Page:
A team of researchers has discovered a previously unknown cellular defect in patients with idiopathic Parkinson’s disease, and identified a sequence of pathological events that can trigger or accelerate premature death of certain neurons in the brain seen in this disease.
Researchers discovered that the cells of people with idiopathic Parkinson’s disease have a previously unknown defect in the function of a specific PLA2g6 protein, causing dysfunction of calcium homeostasis that can determine whether some cells will live or die.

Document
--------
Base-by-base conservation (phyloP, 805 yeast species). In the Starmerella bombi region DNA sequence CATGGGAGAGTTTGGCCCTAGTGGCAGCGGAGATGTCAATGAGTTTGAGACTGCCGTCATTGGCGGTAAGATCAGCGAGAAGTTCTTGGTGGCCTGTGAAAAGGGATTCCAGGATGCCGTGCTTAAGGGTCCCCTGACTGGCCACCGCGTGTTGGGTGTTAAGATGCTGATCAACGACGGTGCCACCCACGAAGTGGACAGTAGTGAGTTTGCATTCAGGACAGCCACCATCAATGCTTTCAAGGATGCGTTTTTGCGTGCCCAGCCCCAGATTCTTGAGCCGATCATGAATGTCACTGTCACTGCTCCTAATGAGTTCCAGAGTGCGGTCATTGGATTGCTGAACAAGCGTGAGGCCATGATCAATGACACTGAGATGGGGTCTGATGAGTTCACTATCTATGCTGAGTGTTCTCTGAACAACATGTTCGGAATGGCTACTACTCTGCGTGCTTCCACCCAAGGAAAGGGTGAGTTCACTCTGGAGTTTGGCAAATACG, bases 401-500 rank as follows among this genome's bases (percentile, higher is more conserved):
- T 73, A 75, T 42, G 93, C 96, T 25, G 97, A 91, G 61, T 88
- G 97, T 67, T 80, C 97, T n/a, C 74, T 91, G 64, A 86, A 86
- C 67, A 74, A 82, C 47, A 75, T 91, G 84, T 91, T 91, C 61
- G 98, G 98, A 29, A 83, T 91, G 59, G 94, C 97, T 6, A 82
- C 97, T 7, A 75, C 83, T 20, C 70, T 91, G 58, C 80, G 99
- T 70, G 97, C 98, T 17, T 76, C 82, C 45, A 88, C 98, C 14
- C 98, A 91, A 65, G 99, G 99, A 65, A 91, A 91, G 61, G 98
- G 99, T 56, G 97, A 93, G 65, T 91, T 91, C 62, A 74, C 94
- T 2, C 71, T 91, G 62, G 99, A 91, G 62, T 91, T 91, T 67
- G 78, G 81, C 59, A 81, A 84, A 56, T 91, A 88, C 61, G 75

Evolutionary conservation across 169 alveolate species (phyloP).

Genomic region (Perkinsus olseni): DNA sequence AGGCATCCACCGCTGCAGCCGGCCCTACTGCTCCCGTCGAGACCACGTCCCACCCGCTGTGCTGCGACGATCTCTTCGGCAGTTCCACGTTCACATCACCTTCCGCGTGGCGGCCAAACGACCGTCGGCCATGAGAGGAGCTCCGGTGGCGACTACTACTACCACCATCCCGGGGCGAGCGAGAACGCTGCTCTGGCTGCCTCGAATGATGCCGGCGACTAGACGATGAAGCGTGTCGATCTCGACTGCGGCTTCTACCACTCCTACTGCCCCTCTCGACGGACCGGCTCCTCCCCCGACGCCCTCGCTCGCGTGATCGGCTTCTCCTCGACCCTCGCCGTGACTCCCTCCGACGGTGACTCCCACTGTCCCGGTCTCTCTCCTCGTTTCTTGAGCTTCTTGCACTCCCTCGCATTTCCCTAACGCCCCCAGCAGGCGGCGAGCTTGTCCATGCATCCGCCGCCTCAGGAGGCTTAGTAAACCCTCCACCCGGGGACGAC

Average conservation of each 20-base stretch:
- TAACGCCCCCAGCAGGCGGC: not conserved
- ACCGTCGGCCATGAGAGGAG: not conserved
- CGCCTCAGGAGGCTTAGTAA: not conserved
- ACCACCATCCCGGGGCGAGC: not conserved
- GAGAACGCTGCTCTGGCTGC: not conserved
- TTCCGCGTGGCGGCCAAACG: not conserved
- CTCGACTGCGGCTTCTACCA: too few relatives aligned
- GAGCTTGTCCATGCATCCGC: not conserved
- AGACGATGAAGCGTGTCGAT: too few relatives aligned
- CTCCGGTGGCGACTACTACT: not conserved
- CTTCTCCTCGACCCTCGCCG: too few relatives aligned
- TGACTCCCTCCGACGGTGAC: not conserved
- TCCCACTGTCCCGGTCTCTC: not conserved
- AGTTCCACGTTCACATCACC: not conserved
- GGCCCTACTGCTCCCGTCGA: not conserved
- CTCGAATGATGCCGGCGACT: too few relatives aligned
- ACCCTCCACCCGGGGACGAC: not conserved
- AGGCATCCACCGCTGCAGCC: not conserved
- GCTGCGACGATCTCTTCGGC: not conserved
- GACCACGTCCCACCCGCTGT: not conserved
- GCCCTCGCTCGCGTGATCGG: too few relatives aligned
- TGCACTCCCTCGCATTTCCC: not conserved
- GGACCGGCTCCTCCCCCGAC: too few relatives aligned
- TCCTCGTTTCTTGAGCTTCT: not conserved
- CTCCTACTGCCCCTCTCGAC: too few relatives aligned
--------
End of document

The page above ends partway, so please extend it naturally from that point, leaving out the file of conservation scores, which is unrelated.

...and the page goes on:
“Idiopathic or genetic dysfunction of calcium signaling triggers a sequence of pathological events leading to autophagic dysfunction, progressive loss of dopaminergic neurons and age-dependent impairment of vital motor functions typical for Parkinson’s disease,“ explained corresponding author Victoria Bolotina.
The findings were published in the journal Nature Communications.
Source: Boston University School of Medicine